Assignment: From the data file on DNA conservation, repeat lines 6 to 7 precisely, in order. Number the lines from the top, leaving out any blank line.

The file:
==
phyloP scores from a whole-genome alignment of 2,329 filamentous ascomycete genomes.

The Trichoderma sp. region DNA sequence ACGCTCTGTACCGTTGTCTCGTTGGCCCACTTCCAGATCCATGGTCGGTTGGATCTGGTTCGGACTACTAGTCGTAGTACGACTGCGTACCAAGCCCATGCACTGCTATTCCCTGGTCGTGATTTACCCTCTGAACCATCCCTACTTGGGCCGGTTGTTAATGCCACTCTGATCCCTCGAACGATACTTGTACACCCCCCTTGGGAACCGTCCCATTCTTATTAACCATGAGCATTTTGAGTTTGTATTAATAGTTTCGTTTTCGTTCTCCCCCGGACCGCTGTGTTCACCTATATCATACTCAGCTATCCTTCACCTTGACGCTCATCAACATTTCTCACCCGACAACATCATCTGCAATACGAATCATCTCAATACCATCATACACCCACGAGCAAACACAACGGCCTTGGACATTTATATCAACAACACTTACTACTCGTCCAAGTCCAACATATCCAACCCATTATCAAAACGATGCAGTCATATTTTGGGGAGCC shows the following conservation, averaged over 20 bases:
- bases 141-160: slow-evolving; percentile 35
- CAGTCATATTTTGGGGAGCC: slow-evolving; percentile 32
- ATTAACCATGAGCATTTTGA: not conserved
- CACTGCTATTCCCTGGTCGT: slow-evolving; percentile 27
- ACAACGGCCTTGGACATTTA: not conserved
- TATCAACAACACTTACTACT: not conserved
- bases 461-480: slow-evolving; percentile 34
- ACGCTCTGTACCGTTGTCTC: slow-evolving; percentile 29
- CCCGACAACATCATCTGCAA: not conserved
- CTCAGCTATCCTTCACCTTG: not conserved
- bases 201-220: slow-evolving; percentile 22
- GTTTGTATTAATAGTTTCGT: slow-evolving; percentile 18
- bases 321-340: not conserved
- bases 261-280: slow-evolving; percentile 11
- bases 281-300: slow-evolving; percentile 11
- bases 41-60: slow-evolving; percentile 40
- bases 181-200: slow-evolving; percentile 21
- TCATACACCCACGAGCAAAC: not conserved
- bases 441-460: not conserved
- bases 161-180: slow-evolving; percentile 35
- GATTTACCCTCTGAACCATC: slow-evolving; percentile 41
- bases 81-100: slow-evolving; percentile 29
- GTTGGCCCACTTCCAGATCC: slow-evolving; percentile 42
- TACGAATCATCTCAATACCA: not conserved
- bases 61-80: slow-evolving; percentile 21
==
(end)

- CACTGCTATTCCCTGGTCGT: slow-evolving; percentile 27
- ACAACGGCCTTGGACATTTA: not conserved